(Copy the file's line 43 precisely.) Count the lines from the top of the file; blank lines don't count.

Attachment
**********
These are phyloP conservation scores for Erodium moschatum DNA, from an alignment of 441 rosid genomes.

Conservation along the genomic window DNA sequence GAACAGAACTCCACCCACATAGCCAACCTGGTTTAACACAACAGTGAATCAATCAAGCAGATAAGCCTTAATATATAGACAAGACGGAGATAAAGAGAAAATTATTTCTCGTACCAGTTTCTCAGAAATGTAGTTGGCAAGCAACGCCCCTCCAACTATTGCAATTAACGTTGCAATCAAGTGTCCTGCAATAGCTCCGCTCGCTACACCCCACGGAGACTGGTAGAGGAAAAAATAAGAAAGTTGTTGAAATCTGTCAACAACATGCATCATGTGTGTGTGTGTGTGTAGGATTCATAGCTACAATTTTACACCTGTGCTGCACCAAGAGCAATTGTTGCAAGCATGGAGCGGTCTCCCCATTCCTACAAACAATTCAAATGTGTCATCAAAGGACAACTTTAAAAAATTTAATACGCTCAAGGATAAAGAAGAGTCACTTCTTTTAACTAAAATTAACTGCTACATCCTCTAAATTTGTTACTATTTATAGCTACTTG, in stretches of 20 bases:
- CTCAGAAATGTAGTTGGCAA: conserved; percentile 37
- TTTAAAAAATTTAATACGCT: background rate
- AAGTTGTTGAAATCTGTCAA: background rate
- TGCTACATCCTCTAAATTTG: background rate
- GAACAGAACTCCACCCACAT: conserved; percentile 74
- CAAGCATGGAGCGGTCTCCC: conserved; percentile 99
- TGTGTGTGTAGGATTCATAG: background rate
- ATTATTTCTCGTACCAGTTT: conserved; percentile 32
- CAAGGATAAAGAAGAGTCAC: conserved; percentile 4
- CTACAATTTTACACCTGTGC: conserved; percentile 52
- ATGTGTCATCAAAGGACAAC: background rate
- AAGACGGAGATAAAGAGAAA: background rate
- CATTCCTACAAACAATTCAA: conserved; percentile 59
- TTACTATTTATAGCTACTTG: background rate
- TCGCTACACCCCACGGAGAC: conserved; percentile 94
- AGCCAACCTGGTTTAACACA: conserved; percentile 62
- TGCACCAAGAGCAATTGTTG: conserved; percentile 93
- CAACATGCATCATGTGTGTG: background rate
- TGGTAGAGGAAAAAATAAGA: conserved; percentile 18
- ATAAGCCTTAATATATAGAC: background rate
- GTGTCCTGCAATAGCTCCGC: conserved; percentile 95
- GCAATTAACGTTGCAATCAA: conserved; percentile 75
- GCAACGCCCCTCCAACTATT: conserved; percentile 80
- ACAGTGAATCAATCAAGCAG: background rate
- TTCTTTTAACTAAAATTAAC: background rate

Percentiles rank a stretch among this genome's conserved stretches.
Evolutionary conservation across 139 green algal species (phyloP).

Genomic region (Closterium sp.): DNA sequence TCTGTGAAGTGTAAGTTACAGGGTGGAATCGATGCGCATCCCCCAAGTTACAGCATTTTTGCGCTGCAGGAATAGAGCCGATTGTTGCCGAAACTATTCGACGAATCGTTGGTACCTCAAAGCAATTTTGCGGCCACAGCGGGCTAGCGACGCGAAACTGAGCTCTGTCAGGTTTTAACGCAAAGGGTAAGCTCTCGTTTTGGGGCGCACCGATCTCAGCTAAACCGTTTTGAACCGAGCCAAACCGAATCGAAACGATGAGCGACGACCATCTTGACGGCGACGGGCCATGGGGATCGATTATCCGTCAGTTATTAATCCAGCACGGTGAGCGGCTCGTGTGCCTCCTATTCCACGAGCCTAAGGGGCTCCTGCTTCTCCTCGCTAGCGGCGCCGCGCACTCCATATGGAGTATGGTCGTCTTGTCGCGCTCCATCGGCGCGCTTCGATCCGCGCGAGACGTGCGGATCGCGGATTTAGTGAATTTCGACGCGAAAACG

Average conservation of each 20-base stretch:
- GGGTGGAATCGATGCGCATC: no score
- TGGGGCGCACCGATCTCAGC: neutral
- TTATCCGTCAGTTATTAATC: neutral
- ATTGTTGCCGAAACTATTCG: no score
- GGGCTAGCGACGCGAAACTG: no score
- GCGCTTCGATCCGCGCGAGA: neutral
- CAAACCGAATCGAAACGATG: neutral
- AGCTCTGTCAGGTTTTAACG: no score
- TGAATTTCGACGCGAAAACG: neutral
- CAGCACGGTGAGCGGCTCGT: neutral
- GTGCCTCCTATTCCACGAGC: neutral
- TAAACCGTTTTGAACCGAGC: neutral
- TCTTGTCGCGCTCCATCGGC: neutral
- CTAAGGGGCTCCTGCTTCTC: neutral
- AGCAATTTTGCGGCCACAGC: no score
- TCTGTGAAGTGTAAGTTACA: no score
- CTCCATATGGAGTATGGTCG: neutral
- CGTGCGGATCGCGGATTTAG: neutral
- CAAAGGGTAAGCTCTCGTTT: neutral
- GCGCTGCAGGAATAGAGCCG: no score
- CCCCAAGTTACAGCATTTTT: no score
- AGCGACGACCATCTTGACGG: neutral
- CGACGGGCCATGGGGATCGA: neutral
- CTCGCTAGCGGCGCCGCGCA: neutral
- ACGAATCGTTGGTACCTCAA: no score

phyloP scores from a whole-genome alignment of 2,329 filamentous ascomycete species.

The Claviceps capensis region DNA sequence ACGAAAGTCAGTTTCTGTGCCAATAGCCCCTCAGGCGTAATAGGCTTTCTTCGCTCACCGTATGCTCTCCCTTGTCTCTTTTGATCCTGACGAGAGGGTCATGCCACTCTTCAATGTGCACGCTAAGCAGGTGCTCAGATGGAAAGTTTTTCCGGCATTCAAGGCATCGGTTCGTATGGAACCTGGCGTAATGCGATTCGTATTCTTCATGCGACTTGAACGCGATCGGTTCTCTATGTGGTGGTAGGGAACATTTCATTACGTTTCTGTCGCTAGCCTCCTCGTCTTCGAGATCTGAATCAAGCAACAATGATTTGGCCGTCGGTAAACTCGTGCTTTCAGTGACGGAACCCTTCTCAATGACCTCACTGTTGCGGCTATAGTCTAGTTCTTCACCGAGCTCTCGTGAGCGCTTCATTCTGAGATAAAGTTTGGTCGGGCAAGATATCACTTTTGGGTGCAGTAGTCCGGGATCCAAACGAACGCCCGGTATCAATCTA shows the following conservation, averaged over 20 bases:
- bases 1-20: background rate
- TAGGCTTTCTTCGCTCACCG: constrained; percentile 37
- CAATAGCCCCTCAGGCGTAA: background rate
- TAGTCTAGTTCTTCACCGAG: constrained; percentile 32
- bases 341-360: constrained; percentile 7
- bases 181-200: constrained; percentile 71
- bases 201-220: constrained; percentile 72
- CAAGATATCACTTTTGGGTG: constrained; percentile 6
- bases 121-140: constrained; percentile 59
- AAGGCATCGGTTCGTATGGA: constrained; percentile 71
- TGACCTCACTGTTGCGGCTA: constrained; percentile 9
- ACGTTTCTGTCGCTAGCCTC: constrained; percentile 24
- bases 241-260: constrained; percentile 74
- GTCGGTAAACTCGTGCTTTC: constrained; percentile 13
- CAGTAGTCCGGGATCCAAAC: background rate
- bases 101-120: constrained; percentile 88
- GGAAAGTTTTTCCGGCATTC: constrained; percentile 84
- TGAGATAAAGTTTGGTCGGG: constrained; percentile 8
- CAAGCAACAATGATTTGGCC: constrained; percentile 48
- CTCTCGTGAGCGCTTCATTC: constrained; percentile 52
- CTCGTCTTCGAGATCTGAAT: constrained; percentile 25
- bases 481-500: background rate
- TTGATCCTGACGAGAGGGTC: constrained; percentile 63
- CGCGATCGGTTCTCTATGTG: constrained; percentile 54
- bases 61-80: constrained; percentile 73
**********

- TAAACCGTTTTGAACCGAGC: neutral